As a graduate student, I fell madly in love with Friedrich Nietzsche’s work. I would sit in cafes reading his writings and experience feelings so strong, so profound, and at times, so confounding, that I wrote a seminar paper about how I loved Nietzsche and the way his writing spoke to me. My argument was that he loved me back, and the love I experienced between us was a love of friendship.
My professor was sympathetic to the feels, but overall, it was too ambitious and too experimental of a project to be taken seriously as “philosophy.”
Still, I was so affected (literally), I set out to write a dissertation on Nietzsche’s thought and style of writing to demonstrate the connection between the health of our ideas (epistemology), the health of our being (ontology), the potential political implications of this relationship.
Six months and a couple chapters into writing it, my faculty advisor was still personally and philosophically sympathetic, but she advised me to start over with a new project. Focusing on Nietzsche and writing in the way I felt it needed to be written proved to still be too ambitious and too experimental (for my current committee members) to pull off as serious “philosophy.” Thus, after a change in the members of my committee and a redirection of the project, I ended up with Positive Philosophy, or, “My Original Dissertation Lite.”
I hardly mentioned Nietzsche at all, and I never attempted to write about his philosophy again.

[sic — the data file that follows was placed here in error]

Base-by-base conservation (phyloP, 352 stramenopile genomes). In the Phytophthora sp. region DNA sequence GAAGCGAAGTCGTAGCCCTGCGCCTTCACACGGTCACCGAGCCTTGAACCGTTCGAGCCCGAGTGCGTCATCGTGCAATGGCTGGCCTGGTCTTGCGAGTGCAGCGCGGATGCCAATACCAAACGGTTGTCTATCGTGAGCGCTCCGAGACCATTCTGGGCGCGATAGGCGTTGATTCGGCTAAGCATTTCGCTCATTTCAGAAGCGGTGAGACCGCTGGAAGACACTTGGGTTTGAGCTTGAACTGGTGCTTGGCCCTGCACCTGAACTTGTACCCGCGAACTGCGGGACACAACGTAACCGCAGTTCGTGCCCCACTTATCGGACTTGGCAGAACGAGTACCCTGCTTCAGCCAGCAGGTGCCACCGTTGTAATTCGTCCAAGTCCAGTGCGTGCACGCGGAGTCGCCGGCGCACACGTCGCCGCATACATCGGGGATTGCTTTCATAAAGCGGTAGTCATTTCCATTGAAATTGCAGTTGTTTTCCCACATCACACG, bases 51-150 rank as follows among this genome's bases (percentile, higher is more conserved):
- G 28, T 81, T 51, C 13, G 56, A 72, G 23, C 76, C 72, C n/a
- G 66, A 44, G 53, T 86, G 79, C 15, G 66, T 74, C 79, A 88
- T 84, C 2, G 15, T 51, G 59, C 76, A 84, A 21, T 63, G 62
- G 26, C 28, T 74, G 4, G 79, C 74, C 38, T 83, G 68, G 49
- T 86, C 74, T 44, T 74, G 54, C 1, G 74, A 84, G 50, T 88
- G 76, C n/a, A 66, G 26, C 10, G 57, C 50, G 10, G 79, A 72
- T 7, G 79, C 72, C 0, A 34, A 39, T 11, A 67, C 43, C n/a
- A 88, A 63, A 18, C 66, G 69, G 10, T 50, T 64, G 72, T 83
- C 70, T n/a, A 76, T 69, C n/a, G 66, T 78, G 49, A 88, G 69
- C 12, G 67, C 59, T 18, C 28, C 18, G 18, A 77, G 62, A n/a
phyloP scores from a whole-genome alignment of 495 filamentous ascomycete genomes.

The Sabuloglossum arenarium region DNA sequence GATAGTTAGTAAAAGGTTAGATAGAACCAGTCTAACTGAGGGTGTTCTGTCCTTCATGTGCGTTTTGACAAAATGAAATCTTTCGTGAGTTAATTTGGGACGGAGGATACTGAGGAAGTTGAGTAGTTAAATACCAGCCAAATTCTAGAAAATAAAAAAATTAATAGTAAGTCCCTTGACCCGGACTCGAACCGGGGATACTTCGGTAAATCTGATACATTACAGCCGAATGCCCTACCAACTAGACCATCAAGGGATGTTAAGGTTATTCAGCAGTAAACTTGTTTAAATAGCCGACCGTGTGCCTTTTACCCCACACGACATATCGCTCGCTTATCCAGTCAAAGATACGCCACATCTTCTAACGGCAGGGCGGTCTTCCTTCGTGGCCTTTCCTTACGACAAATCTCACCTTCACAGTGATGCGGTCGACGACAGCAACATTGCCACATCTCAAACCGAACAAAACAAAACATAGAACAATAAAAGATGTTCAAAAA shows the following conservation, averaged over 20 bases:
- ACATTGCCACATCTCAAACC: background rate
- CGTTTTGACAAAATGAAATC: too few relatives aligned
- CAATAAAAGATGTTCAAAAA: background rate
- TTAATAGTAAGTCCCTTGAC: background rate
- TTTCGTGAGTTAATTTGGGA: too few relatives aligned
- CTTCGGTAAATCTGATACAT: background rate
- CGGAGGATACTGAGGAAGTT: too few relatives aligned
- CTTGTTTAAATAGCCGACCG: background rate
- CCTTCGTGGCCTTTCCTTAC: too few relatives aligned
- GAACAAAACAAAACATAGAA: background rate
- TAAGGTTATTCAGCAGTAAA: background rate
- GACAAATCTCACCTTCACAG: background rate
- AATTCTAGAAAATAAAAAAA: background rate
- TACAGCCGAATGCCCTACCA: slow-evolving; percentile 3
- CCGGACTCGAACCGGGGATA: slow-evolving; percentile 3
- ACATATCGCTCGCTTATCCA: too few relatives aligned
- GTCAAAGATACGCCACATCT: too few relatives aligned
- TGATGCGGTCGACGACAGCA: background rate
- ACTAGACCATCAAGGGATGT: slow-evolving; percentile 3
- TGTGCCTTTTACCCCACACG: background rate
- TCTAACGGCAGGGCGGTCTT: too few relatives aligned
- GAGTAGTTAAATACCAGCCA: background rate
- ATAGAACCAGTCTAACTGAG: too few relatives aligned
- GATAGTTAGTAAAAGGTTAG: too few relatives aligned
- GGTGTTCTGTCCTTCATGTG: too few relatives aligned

Fast forward to the past couple of years when I’ve been deeply involved in a totally different kind of process and internal reflection from the years before. Rather than being immersed in academic philosophy, I’m thinking about my life in profoundly new ways. It’s still personal. It still involves lots of big feels. And it feels like some of the most important reflecting I’ve done to date. But for the most part, I’ve kept it very private.
For the past couple of years, in sum, I’ve been reflecting and learning about love.
Love between people.
How to love.
How to be loved.
How to root social and political and personal change in love.
The transformative power of love as a value and a practice for people, for institutions.
The fundamental difference of acting out of love rather than fear.
There are so many people who have talked about love in these terms before, and none of this is particularly related to Nietzsche. But more and more, he’s slowly been creeping back into my life. I’ll catch myself thinking about love and then say, “That’s like something Nietzsche wrote about!”
And I can’t help but start thinking again about what love might look like if we thought about it on Nietzsche’s terms. What does love feel like when it comes from us in a place of strength, levity, power, exuberance, and vitality? What does love look like when it’s rooted in practices of self-overcoming.
This is my newest consideration, and I haven’t figured it out yet. I can’t even tell you what “Nietzsche Love” is, but I’m excited to see if and how such a conception of love might emerge through this process of writing from a place of feminist friendship.